Further Biographical Context for Finn Have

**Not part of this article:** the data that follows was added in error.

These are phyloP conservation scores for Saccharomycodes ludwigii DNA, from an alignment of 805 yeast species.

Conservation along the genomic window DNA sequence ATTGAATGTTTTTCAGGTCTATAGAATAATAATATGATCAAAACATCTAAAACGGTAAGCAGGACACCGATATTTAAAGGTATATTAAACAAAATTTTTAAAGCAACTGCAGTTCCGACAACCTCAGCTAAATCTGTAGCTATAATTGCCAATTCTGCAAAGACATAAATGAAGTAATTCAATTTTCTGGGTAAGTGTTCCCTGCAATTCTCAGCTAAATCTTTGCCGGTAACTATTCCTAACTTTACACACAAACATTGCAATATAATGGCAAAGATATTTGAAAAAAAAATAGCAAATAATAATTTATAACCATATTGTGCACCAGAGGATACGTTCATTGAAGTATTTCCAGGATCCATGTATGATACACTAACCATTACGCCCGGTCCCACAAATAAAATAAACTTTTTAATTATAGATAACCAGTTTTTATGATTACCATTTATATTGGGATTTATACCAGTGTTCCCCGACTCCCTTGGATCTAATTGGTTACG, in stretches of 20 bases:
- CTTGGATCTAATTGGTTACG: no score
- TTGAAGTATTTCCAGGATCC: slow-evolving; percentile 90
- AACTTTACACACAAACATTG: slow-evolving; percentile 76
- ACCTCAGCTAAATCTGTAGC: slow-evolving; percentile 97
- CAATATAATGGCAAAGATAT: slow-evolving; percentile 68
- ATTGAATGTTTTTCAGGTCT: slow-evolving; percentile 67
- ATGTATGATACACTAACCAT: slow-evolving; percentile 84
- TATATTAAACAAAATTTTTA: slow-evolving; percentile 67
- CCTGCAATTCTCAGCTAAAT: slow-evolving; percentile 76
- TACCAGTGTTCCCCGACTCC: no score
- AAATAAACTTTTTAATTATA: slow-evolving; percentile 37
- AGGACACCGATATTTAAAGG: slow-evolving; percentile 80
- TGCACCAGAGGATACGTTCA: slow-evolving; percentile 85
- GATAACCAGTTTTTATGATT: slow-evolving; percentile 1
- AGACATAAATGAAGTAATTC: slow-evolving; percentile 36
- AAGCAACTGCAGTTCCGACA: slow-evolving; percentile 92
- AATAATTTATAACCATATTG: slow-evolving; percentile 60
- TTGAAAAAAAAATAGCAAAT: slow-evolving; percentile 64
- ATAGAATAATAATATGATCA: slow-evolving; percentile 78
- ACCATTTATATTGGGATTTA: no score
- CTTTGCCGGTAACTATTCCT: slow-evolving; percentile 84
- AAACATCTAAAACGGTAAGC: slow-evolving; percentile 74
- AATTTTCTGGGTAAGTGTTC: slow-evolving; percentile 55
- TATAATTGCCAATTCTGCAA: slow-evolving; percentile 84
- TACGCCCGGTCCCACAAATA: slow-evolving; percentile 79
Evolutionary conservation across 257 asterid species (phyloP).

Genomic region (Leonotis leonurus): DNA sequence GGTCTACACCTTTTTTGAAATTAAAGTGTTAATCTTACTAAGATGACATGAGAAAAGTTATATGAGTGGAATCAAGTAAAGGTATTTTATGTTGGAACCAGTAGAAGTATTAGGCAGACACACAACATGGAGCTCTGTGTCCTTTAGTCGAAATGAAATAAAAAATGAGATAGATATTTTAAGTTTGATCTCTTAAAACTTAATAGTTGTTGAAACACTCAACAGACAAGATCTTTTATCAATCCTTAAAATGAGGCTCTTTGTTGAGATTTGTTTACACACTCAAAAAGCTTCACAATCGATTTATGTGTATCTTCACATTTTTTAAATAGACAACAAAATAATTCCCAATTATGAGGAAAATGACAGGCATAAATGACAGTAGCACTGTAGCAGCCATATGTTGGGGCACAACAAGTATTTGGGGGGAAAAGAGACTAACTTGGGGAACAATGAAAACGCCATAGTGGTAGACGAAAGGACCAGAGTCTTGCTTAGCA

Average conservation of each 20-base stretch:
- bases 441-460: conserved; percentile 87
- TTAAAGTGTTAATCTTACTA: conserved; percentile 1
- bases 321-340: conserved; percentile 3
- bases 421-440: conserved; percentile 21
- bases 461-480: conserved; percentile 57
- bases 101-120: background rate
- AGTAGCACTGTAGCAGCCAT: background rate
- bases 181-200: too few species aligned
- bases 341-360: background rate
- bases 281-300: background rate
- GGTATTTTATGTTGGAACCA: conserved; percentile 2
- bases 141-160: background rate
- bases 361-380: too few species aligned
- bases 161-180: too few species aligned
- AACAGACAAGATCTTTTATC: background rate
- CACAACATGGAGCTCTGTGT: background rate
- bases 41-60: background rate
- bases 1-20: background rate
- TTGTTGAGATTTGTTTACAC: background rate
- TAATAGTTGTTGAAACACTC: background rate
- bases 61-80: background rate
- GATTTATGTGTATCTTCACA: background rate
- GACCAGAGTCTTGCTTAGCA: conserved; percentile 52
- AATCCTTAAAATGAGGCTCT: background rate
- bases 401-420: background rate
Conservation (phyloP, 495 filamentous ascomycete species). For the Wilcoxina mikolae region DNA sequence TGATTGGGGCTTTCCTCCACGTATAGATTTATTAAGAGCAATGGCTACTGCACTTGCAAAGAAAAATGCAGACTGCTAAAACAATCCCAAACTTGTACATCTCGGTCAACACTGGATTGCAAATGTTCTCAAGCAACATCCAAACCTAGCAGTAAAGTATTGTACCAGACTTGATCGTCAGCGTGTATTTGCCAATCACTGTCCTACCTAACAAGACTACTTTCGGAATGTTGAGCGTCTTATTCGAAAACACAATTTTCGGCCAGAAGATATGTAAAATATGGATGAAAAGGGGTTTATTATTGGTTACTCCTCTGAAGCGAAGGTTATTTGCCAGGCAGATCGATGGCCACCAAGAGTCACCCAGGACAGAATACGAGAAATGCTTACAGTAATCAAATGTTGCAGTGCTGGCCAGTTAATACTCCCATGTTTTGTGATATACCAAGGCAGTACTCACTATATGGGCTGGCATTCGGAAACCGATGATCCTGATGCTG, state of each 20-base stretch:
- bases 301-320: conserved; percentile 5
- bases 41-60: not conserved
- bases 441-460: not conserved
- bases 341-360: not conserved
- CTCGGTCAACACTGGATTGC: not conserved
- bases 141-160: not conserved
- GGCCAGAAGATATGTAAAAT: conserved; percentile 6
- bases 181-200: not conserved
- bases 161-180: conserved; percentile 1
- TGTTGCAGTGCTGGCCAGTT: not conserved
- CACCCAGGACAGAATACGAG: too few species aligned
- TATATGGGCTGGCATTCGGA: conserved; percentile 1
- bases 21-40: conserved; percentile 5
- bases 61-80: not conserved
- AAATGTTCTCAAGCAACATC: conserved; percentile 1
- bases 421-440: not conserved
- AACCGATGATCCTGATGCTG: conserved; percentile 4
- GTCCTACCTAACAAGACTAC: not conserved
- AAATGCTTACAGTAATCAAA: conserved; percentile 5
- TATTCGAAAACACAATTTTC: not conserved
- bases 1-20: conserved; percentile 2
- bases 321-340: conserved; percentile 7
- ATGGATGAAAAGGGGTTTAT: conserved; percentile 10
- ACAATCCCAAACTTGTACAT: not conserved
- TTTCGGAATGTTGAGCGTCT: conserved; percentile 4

Born in 1952, Finn Have's creative work was primarily inspired by the 1970s. The art sphere of the 1970s was characterized by a desire to grow and reinforce itself, as a response to the many tensions of the previous decade. One of the most important movement of the 1970s was Conceptualism, which emerged as an offshoot of Minimalism, while the experimental, creative journey of Process art emerged by combining essential features of Conceptualism with further considerations on art itself. The initial ideas of environmentalism sprung from Land Art, which took art into earth itself, sculpting the land and bringing art to the outdoors. For the first time since the regression of Abstract Expressionism, Expressive figure painting slowly resurfaced and regained its status, especially in Germany through the works of critically acclaimed figures Gerhard Richter, Anselm Kiefer and Georg Baselitz. The city of New York persisted as the most prominent artistic hub of the decade, with global artists drifting through the downtown scene, visiting bars and art galleries, strengthening the idea of New York City as a cosmopolitan and sophisticated cultural capital. Artists such as Jannis Kounnelis, Mario Merz, and Michelangelo Pistoletto attained international success, as they were widely acknowledged as renowned members of the Italian movement Arte Povera, critically acclaimed in the 1970s.